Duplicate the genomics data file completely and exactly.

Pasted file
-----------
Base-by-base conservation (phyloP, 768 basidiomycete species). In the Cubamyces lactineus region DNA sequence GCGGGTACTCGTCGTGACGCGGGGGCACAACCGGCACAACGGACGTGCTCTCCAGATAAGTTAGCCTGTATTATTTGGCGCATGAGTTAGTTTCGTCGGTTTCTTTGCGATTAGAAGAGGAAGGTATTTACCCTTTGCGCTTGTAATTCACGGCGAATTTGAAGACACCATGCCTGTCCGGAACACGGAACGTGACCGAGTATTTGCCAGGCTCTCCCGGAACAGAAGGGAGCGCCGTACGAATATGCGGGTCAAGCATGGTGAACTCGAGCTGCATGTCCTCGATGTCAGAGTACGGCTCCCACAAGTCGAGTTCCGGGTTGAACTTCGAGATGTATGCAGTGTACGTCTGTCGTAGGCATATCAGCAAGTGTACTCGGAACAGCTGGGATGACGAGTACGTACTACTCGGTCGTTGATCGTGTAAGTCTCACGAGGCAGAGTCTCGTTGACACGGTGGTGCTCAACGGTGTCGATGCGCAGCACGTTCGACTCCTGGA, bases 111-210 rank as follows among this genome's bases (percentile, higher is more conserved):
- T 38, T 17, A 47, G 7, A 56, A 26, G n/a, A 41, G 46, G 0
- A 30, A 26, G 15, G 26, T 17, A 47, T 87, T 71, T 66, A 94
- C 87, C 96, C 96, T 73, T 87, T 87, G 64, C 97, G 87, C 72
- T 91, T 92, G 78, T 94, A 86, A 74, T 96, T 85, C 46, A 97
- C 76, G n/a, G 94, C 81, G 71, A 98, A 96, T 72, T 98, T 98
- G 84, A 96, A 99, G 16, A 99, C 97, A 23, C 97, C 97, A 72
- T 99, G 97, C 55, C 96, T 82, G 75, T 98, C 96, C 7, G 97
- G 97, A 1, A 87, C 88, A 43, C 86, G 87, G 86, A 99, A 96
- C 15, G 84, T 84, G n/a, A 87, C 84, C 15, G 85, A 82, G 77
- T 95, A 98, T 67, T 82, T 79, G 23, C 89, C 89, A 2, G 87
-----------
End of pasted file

Base-by-base conservation (phyloP, 768 basidiomycete species). In the Cubamyces lactineus region DNA sequence GCGGGTACTCGTCGTGACGCGGGGGCACAACCGGCACAACGGACGTGCTCTCCAGATAAGTTAGCCTGTATTATTTGGCGCATGAGTTAGTTTCGTCGGTTTCTTTGCGATTAGAAGAGGAAGGTATTTACCCTTTGCGCTTGTAATTCACGGCGAATTTGAAGACACCATGCCTGTCCGGAACACGGAACGTGACCGAGTATTTGCCAGGCTCTCCCGGAACAGAAGGGAGCGCCGTACGAATATGCGGGTCAAGCATGGTGAACTCGAGCTGCATGTCCTCGATGTCAGAGTACGGCTCCCACAAGTCGAGTTCCGGGTTGAACTTCGAGATGTATGCAGTGTACGTCTGTCGTAGGCATATCAGCAAGTGTACTCGGAACAGCTGGGATGACGAGTACGTACTACTCGGTCGTTGATCGTGTAAGTCTCACGAGGCAGAGTCTCGTTGACACGGTGGTGCTCAACGGTGTCGATGCGCAGCACGTTCGACTCCTGGA, bases 111-210 rank as follows among this genome's bases (percentile, higher is more conserved):
- T 38, T 17, A 47, G 7, A 56, A 26, G n/a, A 41, G 46, G 0
- A 30, A 26, G 15, G 26, T 17, A 47, T 87, T 71, T 66, A 94
- C 87, C 96, C 96, T 73, T 87, T 87, G 64, C 97, G 87, C 72
- T 91, T 92, G 78, T 94, A 86, A 74, T 96, T 85, C 46, A 97
- C 76, G n/a, G 94, C 81, G 71, A 98, A 96, T 72, T 98, T 98
- G 84, A 96, A 99, G 16, A 99, C 97, A 23, C 97, C 97, A 72
- T 99, G 97, C 55, C 96, T 82, G 75, T 98, C 96, C 7, G 97
- G 97, A 1, A 87, C 88, A 43, C 86, G 87, G 86, A 99, A 96
- C 15, G 84, T 84, G n/a, A 87, C 84, C 15, G 85, A 82, G 77
- T 95, A 98, T 67, T 82, T 79, G 23, C 89, C 89, A 2, G 87